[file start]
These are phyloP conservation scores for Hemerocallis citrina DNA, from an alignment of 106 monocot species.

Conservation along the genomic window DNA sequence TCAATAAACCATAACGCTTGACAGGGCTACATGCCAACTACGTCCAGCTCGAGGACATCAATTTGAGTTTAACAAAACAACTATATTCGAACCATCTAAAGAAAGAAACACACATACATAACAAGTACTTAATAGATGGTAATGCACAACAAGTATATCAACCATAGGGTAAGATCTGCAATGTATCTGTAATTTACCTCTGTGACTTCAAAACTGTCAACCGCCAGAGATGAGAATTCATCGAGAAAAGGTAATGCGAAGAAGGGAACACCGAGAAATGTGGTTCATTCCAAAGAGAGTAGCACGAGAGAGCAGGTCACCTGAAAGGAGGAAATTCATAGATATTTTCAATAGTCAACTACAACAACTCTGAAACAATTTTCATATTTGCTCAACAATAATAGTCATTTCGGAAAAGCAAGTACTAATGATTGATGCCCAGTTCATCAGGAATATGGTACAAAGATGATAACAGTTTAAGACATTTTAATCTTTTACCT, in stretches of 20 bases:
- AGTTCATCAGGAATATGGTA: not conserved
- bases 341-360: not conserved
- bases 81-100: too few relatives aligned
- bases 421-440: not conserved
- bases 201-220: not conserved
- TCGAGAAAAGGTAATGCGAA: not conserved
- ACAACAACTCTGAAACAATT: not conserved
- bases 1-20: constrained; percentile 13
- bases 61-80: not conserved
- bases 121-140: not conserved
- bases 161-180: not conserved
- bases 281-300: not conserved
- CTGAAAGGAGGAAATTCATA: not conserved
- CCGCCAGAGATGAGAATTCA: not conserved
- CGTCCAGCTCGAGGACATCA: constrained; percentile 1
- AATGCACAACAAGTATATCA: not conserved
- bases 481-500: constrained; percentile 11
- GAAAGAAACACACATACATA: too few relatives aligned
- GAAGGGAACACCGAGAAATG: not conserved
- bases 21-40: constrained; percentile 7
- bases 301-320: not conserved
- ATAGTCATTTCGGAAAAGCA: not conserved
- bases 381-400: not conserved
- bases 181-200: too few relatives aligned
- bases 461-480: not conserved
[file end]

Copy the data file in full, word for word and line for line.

These are phyloP conservation scores for Hemerocallis citrina DNA, from an alignment of 106 monocot species.

Conservation along the genomic window DNA sequence TCAATAAACCATAACGCTTGACAGGGCTACATGCCAACTACGTCCAGCTCGAGGACATCAATTTGAGTTTAACAAAACAACTATATTCGAACCATCTAAAGAAAGAAACACACATACATAACAAGTACTTAATAGATGGTAATGCACAACAAGTATATCAACCATAGGGTAAGATCTGCAATGTATCTGTAATTTACCTCTGTGACTTCAAAACTGTCAACCGCCAGAGATGAGAATTCATCGAGAAAAGGTAATGCGAAGAAGGGAACACCGAGAAATGTGGTTCATTCCAAAGAGAGTAGCACGAGAGAGCAGGTCACCTGAAAGGAGGAAATTCATAGATATTTTCAATAGTCAACTACAACAACTCTGAAACAATTTTCATATTTGCTCAACAATAATAGTCATTTCGGAAAAGCAAGTACTAATGATTGATGCCCAGTTCATCAGGAATATGGTACAAAGATGATAACAGTTTAAGACATTTTAATCTTTTACCT, in stretches of 20 bases:
- AGTTCATCAGGAATATGGTA: not conserved
- bases 341-360: not conserved
- bases 81-100: too few relatives aligned
- bases 421-440: not conserved
- bases 201-220: not conserved
- TCGAGAAAAGGTAATGCGAA: not conserved
- ACAACAACTCTGAAACAATT: not conserved
- bases 1-20: constrained; percentile 13
- bases 61-80: not conserved
- bases 121-140: not conserved
- bases 161-180: not conserved
- bases 281-300: not conserved
- CTGAAAGGAGGAAATTCATA: not conserved
- CCGCCAGAGATGAGAATTCA: not conserved
- CGTCCAGCTCGAGGACATCA: constrained; percentile 1
- AATGCACAACAAGTATATCA: not conserved
- bases 481-500: constrained; percentile 11
- GAAAGAAACACACATACATA: too few relatives aligned
- GAAGGGAACACCGAGAAATG: not conserved
- bases 21-40: constrained; percentile 7
- bases 301-320: not conserved
- ATAGTCATTTCGGAAAAGCA: not conserved
- bases 381-400: not conserved
- bases 181-200: too few relatives aligned
- bases 461-480: not conserved